Is It Time To Ask For A Raise

Is It Time To Ask For A Raise

When Should You Ask For A Raise?

What’s something you have, but always feel like there’s never enough?

Money.

In our economic state, the cost of goods and services are rising and our pay isn’t always rising in union. At this point, I’m sure you feel like you’re only getting paid to pay the bills and the mortgage and the kids’ expenses. It’s frustrating and stressful. When you thought it couldn’t get worse, just hold on. It can.

Asking for a raise is awkward and sometimes you might blurt out the wrong thing, leading to more stress and frustration. Keep in mind, there’s a place, a time and a way to ask for anything. Especially a raise.

Know Where You Stand

First things first. Think about how long you’ve been working for the company of interest and when was your last raise. If you haven’t been working at the company for a year, then just wait out the next few months.

If you’ve been there for over a year and haven’t had a raise, you’re entitled to ask. Here are a few other reasons you can request a raise:

  • You implemented a strategy that effectively cut down costs
  • You landed an important client
  • You recently got promoted
  • Some people say you’re indispensable to the company
  • You planned a very successful event
  • You won an award for your hard work and/or achievements
If you were nodding your head while reading these thinking “yes, I did do that,” then this could be your time!

It’s All About Timing

If the company isn’t thriving as well as it usually does, now isn’t a good time to ask for a raise. On the other hand, if business is booming and clients are walking in left, right, and center, then go ahead! Keep tabs on your boss’ mood. Are they upset? Are they stress or tired? Did they miss out on their morning cup of coffee ritual? If any of these are the case, take a pass and try another day.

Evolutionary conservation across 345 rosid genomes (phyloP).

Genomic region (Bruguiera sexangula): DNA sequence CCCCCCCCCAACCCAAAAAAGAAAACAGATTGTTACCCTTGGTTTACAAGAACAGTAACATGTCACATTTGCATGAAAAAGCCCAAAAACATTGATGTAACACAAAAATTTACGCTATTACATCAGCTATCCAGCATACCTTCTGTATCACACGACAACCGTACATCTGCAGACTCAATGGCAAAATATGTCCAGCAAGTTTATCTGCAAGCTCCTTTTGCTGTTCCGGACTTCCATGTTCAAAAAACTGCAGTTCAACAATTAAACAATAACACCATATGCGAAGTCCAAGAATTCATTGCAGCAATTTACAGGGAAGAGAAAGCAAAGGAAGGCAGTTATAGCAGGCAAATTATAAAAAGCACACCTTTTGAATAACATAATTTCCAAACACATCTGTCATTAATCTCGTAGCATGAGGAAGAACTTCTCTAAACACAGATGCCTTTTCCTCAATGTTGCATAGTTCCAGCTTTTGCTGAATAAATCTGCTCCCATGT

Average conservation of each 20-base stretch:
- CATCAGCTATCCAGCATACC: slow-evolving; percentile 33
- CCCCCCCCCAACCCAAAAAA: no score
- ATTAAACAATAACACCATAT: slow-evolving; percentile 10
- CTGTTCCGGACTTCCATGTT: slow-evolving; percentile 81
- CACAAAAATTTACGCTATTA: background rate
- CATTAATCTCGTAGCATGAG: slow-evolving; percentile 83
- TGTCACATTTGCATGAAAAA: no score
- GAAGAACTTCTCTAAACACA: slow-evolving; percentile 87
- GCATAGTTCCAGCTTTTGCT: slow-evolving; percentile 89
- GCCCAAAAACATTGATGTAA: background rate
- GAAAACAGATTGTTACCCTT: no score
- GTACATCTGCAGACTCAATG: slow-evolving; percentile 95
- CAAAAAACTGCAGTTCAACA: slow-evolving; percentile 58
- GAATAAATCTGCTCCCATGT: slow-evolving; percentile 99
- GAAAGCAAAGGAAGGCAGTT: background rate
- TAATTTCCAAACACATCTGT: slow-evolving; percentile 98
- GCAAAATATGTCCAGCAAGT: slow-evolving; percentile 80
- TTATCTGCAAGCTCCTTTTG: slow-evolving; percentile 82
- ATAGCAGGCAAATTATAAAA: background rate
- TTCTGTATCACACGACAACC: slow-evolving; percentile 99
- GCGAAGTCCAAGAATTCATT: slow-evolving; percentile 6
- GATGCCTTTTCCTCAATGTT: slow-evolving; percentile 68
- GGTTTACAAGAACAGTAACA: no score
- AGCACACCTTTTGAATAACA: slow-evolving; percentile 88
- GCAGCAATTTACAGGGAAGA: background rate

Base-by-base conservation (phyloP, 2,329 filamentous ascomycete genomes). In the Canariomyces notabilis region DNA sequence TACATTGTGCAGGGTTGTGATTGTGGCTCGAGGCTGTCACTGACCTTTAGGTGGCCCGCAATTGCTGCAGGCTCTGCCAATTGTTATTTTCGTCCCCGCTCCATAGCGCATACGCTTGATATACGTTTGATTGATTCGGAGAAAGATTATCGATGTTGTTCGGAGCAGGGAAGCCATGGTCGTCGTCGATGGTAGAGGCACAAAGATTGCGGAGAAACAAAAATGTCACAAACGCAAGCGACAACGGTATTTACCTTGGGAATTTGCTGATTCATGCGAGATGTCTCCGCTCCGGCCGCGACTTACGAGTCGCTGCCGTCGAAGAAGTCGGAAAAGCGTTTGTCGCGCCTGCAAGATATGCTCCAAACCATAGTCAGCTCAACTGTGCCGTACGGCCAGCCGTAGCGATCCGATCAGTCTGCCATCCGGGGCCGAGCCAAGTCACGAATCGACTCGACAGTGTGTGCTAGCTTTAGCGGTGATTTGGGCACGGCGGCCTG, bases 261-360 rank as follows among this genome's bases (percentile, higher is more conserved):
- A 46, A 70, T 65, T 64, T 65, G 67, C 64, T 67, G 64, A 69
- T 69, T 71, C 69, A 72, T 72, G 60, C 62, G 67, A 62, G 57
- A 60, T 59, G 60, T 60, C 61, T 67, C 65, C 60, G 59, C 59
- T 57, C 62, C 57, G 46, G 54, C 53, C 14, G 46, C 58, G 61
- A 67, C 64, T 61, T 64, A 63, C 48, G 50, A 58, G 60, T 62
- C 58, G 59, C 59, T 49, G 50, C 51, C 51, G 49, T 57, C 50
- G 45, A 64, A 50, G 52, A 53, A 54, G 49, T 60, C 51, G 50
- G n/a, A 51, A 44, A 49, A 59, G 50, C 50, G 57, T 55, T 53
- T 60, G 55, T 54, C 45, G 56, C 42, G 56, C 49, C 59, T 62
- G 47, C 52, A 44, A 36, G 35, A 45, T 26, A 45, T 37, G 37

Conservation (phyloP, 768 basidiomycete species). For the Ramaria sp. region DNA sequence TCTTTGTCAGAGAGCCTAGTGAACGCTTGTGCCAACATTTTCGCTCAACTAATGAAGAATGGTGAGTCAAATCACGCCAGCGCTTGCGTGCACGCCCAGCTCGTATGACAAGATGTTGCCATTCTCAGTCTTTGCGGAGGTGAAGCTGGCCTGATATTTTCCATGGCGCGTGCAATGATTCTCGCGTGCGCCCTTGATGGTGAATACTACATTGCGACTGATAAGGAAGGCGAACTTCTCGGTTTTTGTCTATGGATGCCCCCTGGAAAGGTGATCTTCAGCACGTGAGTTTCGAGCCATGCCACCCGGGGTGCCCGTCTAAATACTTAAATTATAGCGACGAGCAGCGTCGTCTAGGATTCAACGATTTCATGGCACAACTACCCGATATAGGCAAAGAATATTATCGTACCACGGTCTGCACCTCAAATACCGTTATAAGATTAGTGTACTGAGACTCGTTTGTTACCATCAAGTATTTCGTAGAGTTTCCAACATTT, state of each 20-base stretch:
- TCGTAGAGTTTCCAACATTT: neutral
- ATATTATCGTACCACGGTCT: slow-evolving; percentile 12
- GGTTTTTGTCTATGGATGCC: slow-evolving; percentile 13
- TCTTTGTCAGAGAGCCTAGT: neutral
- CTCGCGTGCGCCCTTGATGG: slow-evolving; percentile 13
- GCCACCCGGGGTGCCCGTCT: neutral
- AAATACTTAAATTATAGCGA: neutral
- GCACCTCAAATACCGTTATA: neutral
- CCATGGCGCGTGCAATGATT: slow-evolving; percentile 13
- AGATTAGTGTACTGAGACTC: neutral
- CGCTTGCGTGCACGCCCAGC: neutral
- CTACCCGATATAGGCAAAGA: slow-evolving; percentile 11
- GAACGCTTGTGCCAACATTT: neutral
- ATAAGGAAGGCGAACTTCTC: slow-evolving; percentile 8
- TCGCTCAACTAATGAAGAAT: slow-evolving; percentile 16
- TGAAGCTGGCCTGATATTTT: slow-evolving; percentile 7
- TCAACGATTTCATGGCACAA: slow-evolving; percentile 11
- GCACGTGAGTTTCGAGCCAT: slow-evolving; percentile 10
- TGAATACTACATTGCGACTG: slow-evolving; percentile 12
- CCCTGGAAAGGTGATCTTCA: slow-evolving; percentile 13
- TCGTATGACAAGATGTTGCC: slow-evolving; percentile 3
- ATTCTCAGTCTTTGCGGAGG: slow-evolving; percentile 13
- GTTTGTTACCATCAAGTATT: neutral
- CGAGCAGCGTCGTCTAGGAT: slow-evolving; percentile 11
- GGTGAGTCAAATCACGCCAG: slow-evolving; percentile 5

As you should do for anything important, always plan a face-to-face meeting. That means no emails requesting for a raise. It’s unprofessional, and wouldn’t you rather see your boss’ reaction? Put your communication skills to the test, plan out what you’re going to say and say it, politely, of course.

Don’t Complain

No one likes a whiner. Don’t be petty and complain about your mortgage, bills and personal expenses. Those are your personal problems, so leave them at home. When asking for a raise you should be explaining why you deserve it, not why you need it. While we’re on this topic, don’t ever talk about your colleagues salary. You are separate individuals. Your pay is based on your experience and skills, not based on what John Doe from accounting earns. Instead, highlight your own skills and achievements. Assure your boss that you appreciate everything the company has provided you with. Don’t forget to mention that you want to continue growing with the company. If that’s not the case for you, then maybe it’s time to move on.

Ultimatums? Ultima-NOT’s

If you plan on offering your boss an ultimatum, it might actually leave you jobless. And if you don’t have a job, then you surely won’t get a raise. If you are not invested in the company, then why should the company invest into you? If you plan on leaving, then leave with dignity and respect. There’s no need to burn bridges that got you to where you are today.

Don’t Ask For Too Much

The average raise is between 1% to 5%. Remember that asking for a raise is not only uncomfortable for you, but it’s difficult for your boss too. They may want to give you whatever you want, but simply can’t because of the profit margins. Be respectful to the company you work for by asking for a reasonable raise. Who knows, if you ask for 3%, they might bump it to 4% if you’ve done an outstanding job.

Asking for a raise isn’t easy, for you or your boss. There are many things you have to consider beforehand. Have you done anything outstanding at work? Is the company in a financial crisis? Always plan out what you’re going to say and how you’re going to say it. And don’t forget to dress the part. Put on a tie, iron your blouse or fish out those dress shoes. Follow these guidelines, and you’ll be in good graces with your boss; whether they give you the raise or not.

Good luck!

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